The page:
As far as possible, the program provides a full range of core courses and electives. However, every course listed here is not available in every session or every year.
This course is designed to review some of the major directions and debates in classical and contemporary social thought, while also aiming to develop an understanding of the ways in which theory and methods interact. The ways in which epistemological, ontological, political, ethical, and logical issues are imbricated with all research will be explored. Students will be given the opportunity to develop and defend a critical and self-reflexive theoretical position to inform their major research paper. The particular theoretical debates covered in this course will vary from year to year and will be informed by student research interests and by the particular elective topics covered in any given year.
The methodological issues and strategies associated with a wide variety of qualitative sociological methods such as institutional ethnography, autoethnography, ethnomethodology, interviewing, participatory action research, historical sociological research, and critical discourse analysis, are explored. Students will be given the opportunity to develop and defend the particular methodological positions and strategies that they will employ in their major research paper.
An overview of advanced quantitative methods and techniques and the methodological issues associated with them. Topics covered include survey design, interview techniques, analysis of variance, cross-classification, multiple correlation and regression, and path analysis. Students will be given the opportunity to develop and defend the particular methodological strategies that they will employ in their major research paper.
This course will provide students with the opportunity to work on a proposal for their Major Research Paper with a focus, in particular, on the development of a literature review for their research project. Students will have an opportunity to present and discuss their work at several stages of development. The seminar will also provide a forum for guest speakers and for presentation and discussion of matters students will encounter in future graduate studies or later work as professional sociologists. Topics covered will include grant writing, scholarship application processes and proposals, graduate school application policies, publishing, teaching, and career development. Graded on a pass/fail basis.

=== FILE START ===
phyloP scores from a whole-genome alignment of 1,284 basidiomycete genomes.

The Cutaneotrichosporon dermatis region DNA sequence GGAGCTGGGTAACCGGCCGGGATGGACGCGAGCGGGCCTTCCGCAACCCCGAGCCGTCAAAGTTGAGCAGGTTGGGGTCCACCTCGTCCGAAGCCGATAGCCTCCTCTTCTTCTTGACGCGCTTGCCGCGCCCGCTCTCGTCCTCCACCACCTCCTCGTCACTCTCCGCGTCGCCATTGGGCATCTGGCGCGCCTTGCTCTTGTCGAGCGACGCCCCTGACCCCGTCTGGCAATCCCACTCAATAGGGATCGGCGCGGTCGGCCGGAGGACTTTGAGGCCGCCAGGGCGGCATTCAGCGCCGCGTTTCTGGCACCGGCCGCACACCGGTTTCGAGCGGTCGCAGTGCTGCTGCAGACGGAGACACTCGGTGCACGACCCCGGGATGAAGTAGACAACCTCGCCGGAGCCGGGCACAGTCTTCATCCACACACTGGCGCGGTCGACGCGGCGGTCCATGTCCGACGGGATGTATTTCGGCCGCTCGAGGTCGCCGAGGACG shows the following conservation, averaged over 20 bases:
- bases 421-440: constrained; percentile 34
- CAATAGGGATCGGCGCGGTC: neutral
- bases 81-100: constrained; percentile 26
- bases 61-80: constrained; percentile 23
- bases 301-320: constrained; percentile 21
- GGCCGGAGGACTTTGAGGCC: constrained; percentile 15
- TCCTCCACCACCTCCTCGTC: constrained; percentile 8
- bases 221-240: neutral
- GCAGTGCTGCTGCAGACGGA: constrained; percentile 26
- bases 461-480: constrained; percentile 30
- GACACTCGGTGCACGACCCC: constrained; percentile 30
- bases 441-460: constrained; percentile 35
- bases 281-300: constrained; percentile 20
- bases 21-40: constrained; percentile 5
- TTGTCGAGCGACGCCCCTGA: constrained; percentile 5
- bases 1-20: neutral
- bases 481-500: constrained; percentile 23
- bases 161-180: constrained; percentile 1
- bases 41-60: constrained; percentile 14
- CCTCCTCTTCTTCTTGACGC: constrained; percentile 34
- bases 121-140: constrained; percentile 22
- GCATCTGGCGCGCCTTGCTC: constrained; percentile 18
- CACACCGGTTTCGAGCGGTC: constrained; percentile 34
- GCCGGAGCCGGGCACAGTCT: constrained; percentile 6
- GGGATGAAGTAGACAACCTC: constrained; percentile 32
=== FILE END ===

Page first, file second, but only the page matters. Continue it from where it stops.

Under the supervision of a faculty member, students will complete a paper in which they engage in original research on an approved topic. Typically, papers will be between 50 and 60 pages in length, excluding bibliography.
The intersections of social inequality and health are explored on both national and international levels. Particular attention will be paid to inter-relationships between health/health care and class, gender, race/ethnicity, sexualities, and age.
This course will examine the social construction of health, illness, medical science and practice emphasizing critical social constructionist and critical discourse analytic strategies for understanding related texts including media. Attention will be paid to the individual and social implications of particular constructions of health, illness and medicine.
The social and historical constructions of childhood and children's needs are examined through the lens of twentieth century child psychology and child-rearing advice. The ways in which current conceptions of childhood interact with structural realities, neo-liberal political sensibilities, and social policies in Canada is explored with the goal of illuminating the treatment and social position of children in Canadian society today.
A detailed exploration of major theories and research in the sociology of mental health. Particular attention will be given to critical approaches including labelling theory, anti-psychiatry, social constructionism, post-structuralism and feminist theory. Specific seminar topics may include, but are not limited to: selfhood and psychopathology, space and the asylum, the causes and consequences of deinstitutionalization, the rise and impact of psycho-pharmaceuticals, mental health and consumerism, and collective identity and group trauma.
The focus in this course will be on the ways in which moral regulation, social constructions, and state policies set boundaries within which gender relations in families are played out. The implications of such social understandings and practices for family experience will be addressed as will the intersections of family gender relations with issues of race and class. Topics covered include parenting, care-giving, employment and family responsibilities, work/family balance, and family violence.
Focusing on flows of temporary international labour migration, this course will examine the power relations in these temporary spaces and the impacts of these flows on communities of origin and destination. Through reference to particular forms of temporary international movements this course will provide an in-depth look at the power relations within these movements which are mediated by race, gender and class. Attention will be paid to the impact of globalization on these movements, and the effects of these movements in terms of development and social change.